Sponsored by: CSANA
Chair: Michaela Jacques
The early fourteenth-century Anglo-Norman French Romance of Fouke le Fitz Waryn has received attention for its depiction of outlawry in the genre of ‘ancestral’ romance and for its place in the corpus of texts copied by the famous Middle English Ludlow scribe. Set initially in Shropshire, Fouke depicts the disinheritance of Fouke III de Waryn during the reign of King John and Fouke’s adventures during exile on the continent and in native Wales, where he receives assistance from his childhood companion Llywelyn ab Iorwerth. Analyses typically draw parallels to other Anglo-Norman romances of the day such as Gui de Warewic and Boeve de Haumtone. This paper sheds new light by offering a Celtic and Marcher perspective. I argue that Fouke is occupied by Marcher concerns, including land rights in the march of Wales, the independence of Marcher lords, and the English crown’s jurisdictional limits. These themes are consistent with other literary works (chronicles and genealogies), commissioned by Marcher families. The failure of previous critics to recognize key references to Geoffrey of Monmouth’s De gestis Britonum and Prophetiae Merlini has resulted in an underappreciation of the depth of synthesis the author achieves between this family romance and contemporary adaptations of Geoffrey. Placing Fouke in the milieu of Marcher literary production allows for a more focused articulation of Marcher interests during this period and draws attention to the text as a witness to Marcher preoccupations with the Welsh historical past in a post-1282 world.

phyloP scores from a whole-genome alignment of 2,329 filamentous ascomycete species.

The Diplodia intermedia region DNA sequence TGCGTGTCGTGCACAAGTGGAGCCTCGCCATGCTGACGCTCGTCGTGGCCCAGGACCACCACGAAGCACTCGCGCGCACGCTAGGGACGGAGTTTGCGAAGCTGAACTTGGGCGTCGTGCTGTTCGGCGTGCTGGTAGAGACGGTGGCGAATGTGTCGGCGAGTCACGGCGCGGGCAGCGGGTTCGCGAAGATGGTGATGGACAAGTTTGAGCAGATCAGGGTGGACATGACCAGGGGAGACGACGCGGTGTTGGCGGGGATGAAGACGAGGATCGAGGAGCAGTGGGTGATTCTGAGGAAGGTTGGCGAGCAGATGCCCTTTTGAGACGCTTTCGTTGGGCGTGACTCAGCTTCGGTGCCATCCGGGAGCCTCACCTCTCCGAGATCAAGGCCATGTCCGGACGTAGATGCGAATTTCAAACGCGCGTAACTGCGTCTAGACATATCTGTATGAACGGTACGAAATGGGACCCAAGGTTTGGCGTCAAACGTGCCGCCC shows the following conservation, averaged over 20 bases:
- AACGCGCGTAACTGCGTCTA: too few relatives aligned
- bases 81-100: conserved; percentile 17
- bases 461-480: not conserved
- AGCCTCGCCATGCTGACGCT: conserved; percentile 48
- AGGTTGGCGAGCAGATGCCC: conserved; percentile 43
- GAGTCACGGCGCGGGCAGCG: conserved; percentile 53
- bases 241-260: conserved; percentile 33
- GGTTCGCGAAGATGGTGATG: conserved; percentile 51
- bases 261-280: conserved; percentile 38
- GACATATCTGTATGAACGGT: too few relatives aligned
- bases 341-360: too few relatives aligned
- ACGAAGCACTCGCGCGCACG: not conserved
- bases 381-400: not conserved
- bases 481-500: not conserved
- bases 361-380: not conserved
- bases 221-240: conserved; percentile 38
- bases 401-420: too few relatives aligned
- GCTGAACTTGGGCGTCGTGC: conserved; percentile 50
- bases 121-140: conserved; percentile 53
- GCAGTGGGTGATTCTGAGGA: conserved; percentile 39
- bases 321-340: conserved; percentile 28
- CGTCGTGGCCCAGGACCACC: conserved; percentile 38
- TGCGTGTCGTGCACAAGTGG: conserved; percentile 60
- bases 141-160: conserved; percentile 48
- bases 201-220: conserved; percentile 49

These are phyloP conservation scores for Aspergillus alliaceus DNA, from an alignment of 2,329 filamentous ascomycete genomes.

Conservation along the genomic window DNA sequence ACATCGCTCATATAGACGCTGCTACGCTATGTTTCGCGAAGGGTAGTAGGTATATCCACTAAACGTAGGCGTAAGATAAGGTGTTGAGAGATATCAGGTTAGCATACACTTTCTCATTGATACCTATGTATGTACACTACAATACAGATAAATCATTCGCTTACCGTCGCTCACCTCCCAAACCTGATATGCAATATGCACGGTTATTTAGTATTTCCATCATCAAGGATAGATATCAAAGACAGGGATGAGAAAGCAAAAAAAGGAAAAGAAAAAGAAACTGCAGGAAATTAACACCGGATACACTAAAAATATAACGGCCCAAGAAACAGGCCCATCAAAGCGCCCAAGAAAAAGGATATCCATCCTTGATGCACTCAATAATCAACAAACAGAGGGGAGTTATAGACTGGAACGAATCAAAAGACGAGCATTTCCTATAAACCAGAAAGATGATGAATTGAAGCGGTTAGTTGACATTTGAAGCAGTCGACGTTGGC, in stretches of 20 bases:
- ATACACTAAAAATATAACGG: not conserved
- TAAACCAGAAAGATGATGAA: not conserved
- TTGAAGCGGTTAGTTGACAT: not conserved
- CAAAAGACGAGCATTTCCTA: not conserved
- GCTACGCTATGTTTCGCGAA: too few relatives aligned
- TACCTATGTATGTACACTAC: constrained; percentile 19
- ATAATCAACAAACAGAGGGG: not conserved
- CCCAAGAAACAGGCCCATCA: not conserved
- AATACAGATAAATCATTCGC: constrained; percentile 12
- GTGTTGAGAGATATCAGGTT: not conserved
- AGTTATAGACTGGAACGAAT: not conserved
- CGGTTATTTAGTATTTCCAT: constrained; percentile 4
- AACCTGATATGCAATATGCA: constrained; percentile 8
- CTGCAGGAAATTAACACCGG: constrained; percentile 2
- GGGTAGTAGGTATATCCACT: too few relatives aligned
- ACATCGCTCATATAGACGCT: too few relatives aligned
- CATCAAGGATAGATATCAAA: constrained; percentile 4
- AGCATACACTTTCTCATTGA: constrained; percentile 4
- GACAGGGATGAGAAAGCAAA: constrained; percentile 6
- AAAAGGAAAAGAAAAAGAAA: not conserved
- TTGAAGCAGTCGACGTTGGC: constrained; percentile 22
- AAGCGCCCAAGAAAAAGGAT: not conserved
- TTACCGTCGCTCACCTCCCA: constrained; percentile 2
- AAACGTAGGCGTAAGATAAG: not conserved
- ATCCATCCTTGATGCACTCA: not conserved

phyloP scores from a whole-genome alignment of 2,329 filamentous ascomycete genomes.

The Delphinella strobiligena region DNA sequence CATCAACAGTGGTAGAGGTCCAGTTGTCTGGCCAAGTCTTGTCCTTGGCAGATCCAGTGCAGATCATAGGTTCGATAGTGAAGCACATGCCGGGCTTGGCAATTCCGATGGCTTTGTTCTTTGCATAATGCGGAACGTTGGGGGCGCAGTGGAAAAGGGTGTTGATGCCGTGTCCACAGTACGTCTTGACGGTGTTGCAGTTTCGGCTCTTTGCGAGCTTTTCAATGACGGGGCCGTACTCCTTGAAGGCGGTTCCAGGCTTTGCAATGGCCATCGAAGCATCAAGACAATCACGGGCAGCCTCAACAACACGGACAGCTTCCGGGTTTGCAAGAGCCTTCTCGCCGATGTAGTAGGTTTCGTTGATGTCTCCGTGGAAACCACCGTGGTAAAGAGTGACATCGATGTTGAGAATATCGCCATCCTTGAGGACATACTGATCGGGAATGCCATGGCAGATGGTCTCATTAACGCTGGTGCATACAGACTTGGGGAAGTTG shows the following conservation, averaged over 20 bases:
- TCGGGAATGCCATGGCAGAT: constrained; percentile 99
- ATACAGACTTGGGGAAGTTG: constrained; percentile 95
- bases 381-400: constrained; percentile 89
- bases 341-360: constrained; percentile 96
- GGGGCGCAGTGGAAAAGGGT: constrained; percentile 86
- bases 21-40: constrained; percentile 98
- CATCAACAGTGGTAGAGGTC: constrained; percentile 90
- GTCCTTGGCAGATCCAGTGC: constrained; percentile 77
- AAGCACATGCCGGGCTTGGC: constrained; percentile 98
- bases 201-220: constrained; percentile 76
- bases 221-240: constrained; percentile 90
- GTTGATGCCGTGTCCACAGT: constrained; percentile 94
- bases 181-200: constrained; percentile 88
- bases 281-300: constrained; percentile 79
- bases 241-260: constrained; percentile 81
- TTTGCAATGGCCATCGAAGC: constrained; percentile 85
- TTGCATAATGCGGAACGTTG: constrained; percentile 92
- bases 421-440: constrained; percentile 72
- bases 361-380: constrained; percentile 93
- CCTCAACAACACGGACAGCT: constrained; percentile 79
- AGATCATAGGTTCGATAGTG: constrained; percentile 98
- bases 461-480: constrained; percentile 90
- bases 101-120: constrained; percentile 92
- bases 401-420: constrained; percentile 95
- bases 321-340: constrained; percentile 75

The Middle Irish tale Araile felmac féig don Mumain is deeply concerned with legal affairs, including the rights of poets and the regulation of satire. It also raises questions concerning legal jurisdiction in eleventh-century Ireland. Of central importance to the narrative is the issue of whether or not the Hiberno-Scandinavian inhabitants of Limerick are subject to Irish law. The story implies a conflict between two attitudes. One of these views the legal system described in Old Irish law tracts as a territorial law, covering the entire island, while the other sees it as personal in jurisdiction, relevant only to Gaels.
Their laws had long been of central importance to the Irish sense of identity, and this story thus hints at a debate around the complex relationship that existed between the Gaelic Irish and their Hiberno-Scandinavian neighbors at a time when the issue of their national identity was foremost in the minds of learned Irishmen. This paper will look at the place of law in this debate, focusing on Araile felmac féig don Mumainand other sources. Finally, it will suggest that the debate around legal jurisdiction and identity in this period can help cast light on earliest period of Ireland’s legal history.